So, 1st off, it would be way easier if comparators could have multiple outputs instead of only one, but we are stuck with that for a moment, so i rolled with it
I will post another one, much smaller when the devs implements the multiple outputs things (edit: Dr.Walrus have a design that works just like that and is very compact, check his comment on this post for more)
so here is a new link to download the world, i'll change the other too https://www.dropbox.com/s/e6jw7ueyxkkki ... y.zip?dl=0
also, the world has change a little, here is the prototype i have in my world, he have 5 digits and, because i had no place to put more, little lamps that will lit up when the amount of things in the chest on the rail station is too much for the display to handle(the max he can show is 99 999, so when its 100 000, he will lit 1 light and 00 000)
Ok, so i wanted to build a digital display to show how many things i got in a box,because why the hell not, so i made this
Cool, huh? So right now its showing how much green circuit there is in the storage chest near the roboport, on the bottom left of the image. it goes to the bottom right arithmetic combinator, who just add up any signal going in his input and outputting the result in the F channel, and then a ton of things happen, so ill be explaining them clearly
there, one-number display, that will be easier to explain
I wanted to make one with 13 points, but it was way too much, so i simplifie it to just have 7 segments of 3 lights each. its really simple, each of them have a number, and if the chanel of that number is equals to one, it lights on. all the lights are connected to the same red wire network who will be our final output network, as well as alternated network
the modulo combinator
In case you didnt know, modulo, also writen %, is an arithmetic operation who gets therest of a divion. for example, 14%5 = 4, because 14=5*2 +4. its very useful because you can easily get the last digit on a number by doing %10. And thats why i want it to be an operation available in the combinators, so the 4 combinators circuit can be compacted in 1.
so, on the circuit itself! the 1st one just take anything and output it as the A signal on the inputs of 2 and 4. the 2nd one divide A by 10 and outputs it as B the input of 3, the 3rd one multiply B by 10 and outputs the result as B on the input of 4, and the 4 one subtract B to A and outputs A, who become the inputs for the display
for example, you inputs 235 in the circuit, the 1st one outputs A=235, the 2nd one have A=235 as inputs and outputs B=23, the 3rd one inputs B=23 and outputs B=230, and the 4th one take A=235 and B=230 as inputs and outputs A=235-230 = 5, the number we want! hurray!
the display controller
Now here comes the complicated one. Because of technical limitation, i had to make a lil controller for each segment lighed up by every number possible. here is an example
So here is the controller for one number. each controller are linked with each other by the inputs of the number detector, and by the outputs of the segments controller. there is 10 lines of controllers for each display, one for each number from 0 to 9.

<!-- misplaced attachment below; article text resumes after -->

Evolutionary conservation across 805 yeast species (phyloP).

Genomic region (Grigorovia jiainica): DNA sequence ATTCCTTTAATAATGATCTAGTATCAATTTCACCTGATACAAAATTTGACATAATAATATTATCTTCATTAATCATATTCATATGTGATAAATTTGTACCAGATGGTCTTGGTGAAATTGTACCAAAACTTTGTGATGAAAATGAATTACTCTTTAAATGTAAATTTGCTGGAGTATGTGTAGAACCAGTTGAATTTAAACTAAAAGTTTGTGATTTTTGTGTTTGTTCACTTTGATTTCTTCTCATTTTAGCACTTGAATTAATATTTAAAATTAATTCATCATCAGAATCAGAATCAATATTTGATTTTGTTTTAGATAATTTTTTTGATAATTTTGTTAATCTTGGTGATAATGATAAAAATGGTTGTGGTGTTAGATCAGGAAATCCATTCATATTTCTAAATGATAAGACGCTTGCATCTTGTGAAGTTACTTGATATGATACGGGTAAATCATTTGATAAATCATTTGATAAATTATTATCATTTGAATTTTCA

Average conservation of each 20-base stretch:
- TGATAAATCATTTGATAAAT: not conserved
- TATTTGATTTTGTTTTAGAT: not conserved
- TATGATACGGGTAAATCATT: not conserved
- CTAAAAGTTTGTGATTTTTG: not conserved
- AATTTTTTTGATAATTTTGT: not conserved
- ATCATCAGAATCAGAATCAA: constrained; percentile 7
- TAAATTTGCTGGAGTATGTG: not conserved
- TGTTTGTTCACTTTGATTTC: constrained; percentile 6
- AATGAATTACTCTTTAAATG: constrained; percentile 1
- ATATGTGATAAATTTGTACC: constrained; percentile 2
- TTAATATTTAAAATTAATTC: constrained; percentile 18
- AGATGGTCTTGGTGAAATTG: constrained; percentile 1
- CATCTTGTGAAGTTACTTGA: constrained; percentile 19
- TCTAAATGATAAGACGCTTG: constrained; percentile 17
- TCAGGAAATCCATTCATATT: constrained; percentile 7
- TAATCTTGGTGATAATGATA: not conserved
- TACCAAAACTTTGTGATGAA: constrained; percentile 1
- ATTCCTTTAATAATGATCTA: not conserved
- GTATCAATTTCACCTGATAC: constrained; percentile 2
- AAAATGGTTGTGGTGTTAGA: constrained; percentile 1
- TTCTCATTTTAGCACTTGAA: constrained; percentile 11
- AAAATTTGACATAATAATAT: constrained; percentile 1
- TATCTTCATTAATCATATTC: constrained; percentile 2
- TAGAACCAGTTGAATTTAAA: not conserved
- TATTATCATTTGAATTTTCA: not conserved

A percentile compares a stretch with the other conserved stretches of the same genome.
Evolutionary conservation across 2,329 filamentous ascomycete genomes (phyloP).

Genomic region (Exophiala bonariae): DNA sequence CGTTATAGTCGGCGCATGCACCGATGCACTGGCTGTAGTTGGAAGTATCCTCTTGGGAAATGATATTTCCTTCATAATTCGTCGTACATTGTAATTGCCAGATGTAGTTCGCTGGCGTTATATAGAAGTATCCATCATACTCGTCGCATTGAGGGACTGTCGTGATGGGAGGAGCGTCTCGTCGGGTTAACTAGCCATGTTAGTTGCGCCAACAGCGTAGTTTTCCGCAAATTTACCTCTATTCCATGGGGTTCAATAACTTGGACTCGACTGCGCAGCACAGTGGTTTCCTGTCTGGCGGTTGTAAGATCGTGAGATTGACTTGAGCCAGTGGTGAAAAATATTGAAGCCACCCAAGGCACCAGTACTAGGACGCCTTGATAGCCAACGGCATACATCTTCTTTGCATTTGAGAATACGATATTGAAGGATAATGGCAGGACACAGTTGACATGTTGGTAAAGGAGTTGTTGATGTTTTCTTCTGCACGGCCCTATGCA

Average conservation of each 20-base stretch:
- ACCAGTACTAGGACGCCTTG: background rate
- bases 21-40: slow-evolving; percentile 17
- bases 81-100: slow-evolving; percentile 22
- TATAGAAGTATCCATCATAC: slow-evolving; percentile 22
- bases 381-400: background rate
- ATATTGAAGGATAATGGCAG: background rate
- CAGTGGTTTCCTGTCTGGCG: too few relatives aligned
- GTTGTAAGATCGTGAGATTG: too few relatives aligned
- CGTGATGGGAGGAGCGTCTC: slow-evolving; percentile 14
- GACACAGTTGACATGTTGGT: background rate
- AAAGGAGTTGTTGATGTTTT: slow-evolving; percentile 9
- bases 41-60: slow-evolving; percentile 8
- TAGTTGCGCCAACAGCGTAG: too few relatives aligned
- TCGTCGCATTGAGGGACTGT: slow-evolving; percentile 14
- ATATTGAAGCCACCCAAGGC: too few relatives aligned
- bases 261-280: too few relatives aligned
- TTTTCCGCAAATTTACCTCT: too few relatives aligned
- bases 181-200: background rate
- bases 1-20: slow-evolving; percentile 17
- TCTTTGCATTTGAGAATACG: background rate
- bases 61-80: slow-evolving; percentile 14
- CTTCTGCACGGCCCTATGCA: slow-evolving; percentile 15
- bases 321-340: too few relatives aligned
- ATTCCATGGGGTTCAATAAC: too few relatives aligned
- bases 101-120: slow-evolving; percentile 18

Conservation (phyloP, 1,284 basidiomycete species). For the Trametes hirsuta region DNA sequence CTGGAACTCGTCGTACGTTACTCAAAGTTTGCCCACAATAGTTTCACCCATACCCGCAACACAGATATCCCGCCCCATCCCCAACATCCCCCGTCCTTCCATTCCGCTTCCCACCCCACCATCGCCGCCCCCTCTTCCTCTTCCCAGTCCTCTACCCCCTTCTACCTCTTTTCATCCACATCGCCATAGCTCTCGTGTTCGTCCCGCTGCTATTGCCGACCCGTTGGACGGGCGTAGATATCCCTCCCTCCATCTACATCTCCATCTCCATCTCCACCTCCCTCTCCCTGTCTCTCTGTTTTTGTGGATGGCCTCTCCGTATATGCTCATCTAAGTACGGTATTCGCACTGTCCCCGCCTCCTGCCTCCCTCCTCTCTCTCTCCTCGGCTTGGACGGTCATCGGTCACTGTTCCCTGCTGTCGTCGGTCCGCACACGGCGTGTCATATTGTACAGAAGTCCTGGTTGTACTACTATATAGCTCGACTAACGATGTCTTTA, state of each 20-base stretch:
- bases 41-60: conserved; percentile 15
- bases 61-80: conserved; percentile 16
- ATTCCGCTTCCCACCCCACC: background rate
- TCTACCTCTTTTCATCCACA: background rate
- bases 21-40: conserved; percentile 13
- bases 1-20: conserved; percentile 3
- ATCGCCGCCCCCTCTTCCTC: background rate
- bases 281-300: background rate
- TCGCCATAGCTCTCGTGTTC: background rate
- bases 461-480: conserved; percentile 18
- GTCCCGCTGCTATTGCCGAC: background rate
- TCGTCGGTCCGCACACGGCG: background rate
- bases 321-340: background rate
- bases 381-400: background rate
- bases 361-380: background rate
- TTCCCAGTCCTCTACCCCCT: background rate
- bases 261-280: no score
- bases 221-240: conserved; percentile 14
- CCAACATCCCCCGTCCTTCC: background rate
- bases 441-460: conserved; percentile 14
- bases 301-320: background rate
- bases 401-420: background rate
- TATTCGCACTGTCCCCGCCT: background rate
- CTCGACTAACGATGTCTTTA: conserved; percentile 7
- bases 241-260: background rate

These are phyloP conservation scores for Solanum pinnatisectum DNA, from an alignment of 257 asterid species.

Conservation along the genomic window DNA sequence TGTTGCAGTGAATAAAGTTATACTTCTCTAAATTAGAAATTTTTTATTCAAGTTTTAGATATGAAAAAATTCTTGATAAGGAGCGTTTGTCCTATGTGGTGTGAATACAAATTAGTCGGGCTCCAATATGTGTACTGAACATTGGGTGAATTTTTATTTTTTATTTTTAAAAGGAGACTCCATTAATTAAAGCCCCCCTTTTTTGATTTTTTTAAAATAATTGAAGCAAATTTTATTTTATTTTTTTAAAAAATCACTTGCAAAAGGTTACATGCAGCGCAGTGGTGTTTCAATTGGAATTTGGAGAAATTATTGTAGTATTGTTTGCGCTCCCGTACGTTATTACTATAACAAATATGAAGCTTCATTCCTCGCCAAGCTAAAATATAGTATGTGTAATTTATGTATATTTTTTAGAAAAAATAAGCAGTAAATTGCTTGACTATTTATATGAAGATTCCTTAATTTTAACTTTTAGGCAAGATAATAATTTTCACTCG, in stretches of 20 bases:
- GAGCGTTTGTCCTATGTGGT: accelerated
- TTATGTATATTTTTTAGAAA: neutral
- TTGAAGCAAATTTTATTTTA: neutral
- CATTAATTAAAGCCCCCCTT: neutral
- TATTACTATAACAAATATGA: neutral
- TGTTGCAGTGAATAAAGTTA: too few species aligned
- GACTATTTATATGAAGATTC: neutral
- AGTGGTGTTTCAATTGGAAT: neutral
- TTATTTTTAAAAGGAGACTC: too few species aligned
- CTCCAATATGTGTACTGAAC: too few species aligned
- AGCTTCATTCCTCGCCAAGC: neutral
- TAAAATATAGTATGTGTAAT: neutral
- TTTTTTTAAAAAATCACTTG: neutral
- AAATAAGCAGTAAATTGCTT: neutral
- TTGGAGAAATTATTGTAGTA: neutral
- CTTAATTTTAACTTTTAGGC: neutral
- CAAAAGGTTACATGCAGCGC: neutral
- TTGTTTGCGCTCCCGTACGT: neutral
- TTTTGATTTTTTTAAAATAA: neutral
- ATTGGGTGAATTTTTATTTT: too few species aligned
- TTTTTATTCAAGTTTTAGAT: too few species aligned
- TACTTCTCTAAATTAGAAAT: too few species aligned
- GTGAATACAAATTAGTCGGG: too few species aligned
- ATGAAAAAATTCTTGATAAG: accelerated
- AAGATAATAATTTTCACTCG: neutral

in this design, the 2 constant combinators are tottaly not obligatory, they are there just to make life easy.
so, this line is for the number 9. the constant combinator in the "number detector" part outputs a yellow signal of value 9, for obvious reasons. it outputs into the decider right next to it using the red wire controller, just to make the signal unique from other lines, decider which will outputs A=1 if A=yellow signal(in this case if A=9), then it outputs to every other decider on the line the same A value. the second constant combinator outputs 2 signal, who is the same for every line on any display controller: the green signal as 1, and the red signal as 2. in the next combinators you have to make seven deciders, one for every segment, who outputs their number signal as 1(for the 3rd segment, it will outputs the signal 3=1).the tests are simple: if you want a segment to be on, you test if A=green signal, and if you never want a signal to be on, you test A=red signal. because A is equals to 0 or 1, the test A=red will never be true, and the test with A=green will be true if the number you want to display is selected. Easy. As this line is for the number 9, all the deciders are set to the test A=green exept for the '4' one, who need to be set as A=red
So, to finish, wiring: the 4th combinator's output of the modulo module is connected to the input of one of the display controller, each display controller's inputs are linked with each other;in each line of the display controller, the outputs of the 1st decider is linked to every inputs of the other decider(in the segment controller) using the green wire network, and every decider in the segment controller will have his outputs linked to one red wire network, and each line of the display controller will be connected to the same red wire network, who is also linked to the display itself. and done
also, each number display are connected to each other before the modulo by a simple circuit: the raw inputs (the number you want to display) is directly linked to the display on the right and to a arithmetic combinator, who takes the signal, divide it by 10 and outputs the result in the next display and on another arithmetic combinator who does the same thing, up to the last digit
So, voila, if you have any question feel free to ask, here is a link to download the map where i build it(its on the top right corner) https://www.dropbox.com/s/e6jw7ueyxkkki ... y.zip?dl=0